THE BLOG
18/01/2016 12:23 GMT | Updated 18/01/2017 05:12 GMT

University: Is It Really Worth the Cost?

As I find myself more and more crippled with debt and having such limited contact hours at uni, I can't help but wondering, is it really worth paying 9,000 pounds a year for? Is it really cost-effective? Why should I have a degree when people my age are already working and earning more than I am?

When I hear my dad telling me how he went to university for free, it angers me how we're in so much debt from something that should be a basic right. We are able to provide free education until 18, so why does it have to stop there?

Don't get me wrong, I'm thankful I'm not in America and paying an odd 40,000 dollars a year but having the highest tuition fees in the EU is still not something to be proud of. I could understand if we were paying for the quality of learning but the style of teaching hasn't changed so much in five years that it warrants a £3,000 increase.

University has less contact hours than sixth form or college that in my first year I felt like I was more intellectually stimulated when I was in free education. With less one-on-one time, we're essentially paying nine grand because of "exceptional circumstances" (whatever that means) to essentially teach ourselves. I understand that a great deal of university is about independent study, but I certainly don't feel like I'm getting my money's worth if I have to teach myself for the majority of the time.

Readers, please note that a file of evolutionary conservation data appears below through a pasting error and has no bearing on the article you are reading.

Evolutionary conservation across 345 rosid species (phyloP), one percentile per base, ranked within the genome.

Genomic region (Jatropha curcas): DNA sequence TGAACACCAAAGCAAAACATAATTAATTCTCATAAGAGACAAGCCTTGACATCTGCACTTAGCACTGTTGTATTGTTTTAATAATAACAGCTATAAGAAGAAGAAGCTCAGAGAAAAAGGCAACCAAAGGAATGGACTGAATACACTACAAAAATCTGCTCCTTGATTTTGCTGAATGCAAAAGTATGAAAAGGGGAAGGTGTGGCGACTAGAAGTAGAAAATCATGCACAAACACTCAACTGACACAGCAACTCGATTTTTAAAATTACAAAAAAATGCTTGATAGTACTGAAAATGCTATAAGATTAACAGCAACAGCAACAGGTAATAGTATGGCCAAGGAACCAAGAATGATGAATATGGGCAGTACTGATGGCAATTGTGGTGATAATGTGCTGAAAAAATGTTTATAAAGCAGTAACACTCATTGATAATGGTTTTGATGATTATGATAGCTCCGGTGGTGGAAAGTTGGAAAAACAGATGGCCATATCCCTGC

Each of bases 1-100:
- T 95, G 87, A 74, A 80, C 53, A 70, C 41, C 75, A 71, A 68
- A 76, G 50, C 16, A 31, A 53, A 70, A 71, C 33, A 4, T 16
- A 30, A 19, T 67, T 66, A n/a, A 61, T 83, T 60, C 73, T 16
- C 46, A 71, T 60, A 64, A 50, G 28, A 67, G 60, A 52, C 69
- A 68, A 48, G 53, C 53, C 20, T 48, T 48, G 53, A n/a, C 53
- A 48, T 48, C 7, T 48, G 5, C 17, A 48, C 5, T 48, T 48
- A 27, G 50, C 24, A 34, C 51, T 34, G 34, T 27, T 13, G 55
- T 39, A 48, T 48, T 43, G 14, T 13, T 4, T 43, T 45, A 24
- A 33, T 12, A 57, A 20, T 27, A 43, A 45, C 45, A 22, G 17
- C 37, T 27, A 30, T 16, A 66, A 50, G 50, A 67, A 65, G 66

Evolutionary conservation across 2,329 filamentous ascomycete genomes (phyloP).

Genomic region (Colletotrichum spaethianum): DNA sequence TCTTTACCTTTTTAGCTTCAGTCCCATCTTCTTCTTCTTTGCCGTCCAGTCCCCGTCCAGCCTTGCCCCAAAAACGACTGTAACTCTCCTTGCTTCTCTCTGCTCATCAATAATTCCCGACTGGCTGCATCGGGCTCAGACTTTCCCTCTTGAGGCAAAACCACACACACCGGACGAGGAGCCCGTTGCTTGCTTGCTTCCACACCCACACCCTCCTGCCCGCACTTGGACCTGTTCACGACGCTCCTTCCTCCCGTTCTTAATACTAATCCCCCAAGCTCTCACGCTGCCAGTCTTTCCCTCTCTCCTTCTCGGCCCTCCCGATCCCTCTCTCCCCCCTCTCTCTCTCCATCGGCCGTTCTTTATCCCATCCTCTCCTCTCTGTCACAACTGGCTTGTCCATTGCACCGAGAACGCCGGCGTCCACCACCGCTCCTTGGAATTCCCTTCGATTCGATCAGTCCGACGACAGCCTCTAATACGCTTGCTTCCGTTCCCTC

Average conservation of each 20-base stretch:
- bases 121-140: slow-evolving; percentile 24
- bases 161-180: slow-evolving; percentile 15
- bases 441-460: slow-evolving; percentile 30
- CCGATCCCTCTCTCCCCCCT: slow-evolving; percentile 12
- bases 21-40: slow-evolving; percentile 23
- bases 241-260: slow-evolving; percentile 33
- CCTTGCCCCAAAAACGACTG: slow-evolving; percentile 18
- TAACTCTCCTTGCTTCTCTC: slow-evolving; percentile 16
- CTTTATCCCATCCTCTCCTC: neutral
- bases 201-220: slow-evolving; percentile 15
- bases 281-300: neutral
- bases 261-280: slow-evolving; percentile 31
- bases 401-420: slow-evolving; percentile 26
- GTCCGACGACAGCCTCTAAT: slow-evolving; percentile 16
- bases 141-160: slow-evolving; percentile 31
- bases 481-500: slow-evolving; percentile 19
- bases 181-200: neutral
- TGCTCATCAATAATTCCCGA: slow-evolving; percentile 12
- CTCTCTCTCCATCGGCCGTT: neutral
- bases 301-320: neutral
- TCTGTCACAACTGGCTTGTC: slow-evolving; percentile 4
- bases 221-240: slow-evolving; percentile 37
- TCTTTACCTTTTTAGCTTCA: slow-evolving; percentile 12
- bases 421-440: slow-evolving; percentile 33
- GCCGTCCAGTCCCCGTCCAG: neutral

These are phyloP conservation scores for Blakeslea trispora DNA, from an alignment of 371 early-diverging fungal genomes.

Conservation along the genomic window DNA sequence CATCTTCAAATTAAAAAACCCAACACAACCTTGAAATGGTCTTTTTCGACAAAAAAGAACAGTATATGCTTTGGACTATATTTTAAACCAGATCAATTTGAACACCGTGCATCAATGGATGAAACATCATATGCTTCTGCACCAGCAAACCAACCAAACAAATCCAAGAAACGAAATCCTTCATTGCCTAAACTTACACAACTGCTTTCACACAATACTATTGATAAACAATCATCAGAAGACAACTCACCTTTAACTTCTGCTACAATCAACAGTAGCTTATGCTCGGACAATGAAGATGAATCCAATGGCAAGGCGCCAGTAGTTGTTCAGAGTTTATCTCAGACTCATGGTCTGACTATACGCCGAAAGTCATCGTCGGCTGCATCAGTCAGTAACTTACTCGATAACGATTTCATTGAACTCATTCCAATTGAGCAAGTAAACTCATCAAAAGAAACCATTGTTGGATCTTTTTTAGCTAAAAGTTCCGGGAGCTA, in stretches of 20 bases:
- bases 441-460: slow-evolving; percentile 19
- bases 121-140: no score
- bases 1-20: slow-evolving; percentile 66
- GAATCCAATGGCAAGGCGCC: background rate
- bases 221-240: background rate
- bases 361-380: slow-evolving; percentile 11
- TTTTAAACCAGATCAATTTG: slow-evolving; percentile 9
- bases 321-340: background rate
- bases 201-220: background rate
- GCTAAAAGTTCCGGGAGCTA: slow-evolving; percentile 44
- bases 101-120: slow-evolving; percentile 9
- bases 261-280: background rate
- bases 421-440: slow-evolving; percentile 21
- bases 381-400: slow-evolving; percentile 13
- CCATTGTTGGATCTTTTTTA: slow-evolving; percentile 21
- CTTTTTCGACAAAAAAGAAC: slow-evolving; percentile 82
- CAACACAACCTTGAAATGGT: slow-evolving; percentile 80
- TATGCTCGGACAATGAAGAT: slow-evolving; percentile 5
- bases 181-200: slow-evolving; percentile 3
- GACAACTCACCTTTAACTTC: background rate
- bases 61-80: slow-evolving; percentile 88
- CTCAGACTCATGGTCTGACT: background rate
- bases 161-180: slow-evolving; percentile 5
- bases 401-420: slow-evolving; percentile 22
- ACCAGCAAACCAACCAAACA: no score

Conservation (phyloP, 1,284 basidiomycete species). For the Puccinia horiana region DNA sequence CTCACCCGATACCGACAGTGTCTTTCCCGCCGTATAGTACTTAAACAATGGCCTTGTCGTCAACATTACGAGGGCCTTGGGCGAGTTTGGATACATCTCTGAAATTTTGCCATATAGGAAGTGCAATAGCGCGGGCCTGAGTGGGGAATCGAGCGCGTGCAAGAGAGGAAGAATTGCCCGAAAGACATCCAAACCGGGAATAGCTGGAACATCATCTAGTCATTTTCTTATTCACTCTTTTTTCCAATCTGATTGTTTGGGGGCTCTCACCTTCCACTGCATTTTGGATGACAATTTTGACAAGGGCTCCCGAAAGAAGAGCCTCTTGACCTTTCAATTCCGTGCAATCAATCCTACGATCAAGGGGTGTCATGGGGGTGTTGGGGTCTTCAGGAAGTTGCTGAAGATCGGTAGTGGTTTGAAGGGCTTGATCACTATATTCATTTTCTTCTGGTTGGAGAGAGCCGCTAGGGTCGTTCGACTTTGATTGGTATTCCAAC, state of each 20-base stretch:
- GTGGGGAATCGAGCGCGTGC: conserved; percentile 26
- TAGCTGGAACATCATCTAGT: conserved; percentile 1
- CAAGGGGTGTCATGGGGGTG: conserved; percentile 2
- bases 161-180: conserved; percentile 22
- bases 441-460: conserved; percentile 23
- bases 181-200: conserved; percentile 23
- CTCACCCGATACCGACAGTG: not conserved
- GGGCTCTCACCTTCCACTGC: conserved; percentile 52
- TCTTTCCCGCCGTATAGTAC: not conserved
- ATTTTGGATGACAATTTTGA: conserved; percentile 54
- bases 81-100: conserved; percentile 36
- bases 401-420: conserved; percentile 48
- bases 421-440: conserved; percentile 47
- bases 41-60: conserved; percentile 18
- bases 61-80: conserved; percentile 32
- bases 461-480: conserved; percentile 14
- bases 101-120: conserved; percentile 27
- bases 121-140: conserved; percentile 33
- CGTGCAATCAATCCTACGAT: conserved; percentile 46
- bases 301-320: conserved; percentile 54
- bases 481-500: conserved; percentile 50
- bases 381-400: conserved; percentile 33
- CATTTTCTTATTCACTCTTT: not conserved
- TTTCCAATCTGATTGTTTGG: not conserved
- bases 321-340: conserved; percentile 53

The reason these tuition fees were increased was to essentially take the burden off the taxpayer. However, the very idea of tax was created so that people's money can be reinvested in the country's services such as the NHS. Our economy partly works on the fact that what the average person takes out is not greater than we put in, so why is it the taxpayer doesn't have to pay for education when they have to pay for everything else that they might not necessarily directly benefit from?

It's not so much the debt that bothers me than the fact that students from disadvantaged backgrounds are deterred from pursuing higher education. The idea alone of being at least 27,000 pounds in debt (not including things like the maintenance loan) is enough to put anyone off, let alone students from poorer backgrounds.

According to the Higher Education Statistics Agency (HESA), the number of undergraduate students has increased since 2004/05. However, since the increase in tuition fees in 2010/11 the number of students is on a slow decline. The coalition defended the increase in tuition fees by offering higher maintenance grants for poorer students but with the new Conservative government, they're set to be scrapped completely.

I can understand the government is going through a time of austerity where cuts have to be made, but if things are so utterly dire then why aren't concentrated efforts being made to stop multi-million dollar corporations evading tax? In a study by the organisation Tax Research, tax avoidance costs the state £25billion with £11.8billion avoided by corporations and £12.9billion avoided by individuals. If this was chased up then surely this money would go towards subsidising university feeds for those who desperately need it?

However, you're probably reading this thinking "why should I care, it's not affecting me?". Put simply, a well-educated workforce is beneficial for society as a whole - my generation are the future leaders and decision makers of the country; therefore we should make education accessible to all and make it easier for people from all walks of life to become leaders rather than the privileged and elite.

I decided to pursue higher education because I want to improve my knowledge and become a more well-rounded person. We should be encouraging our youth to enjoy learning and and to enrich their minds, not scare them with large debt figures.

Original post can be found on my blog: http://unenlightenedstudent.blogspot.co.uk/2015/08/university-is-it-really-worth-cost.html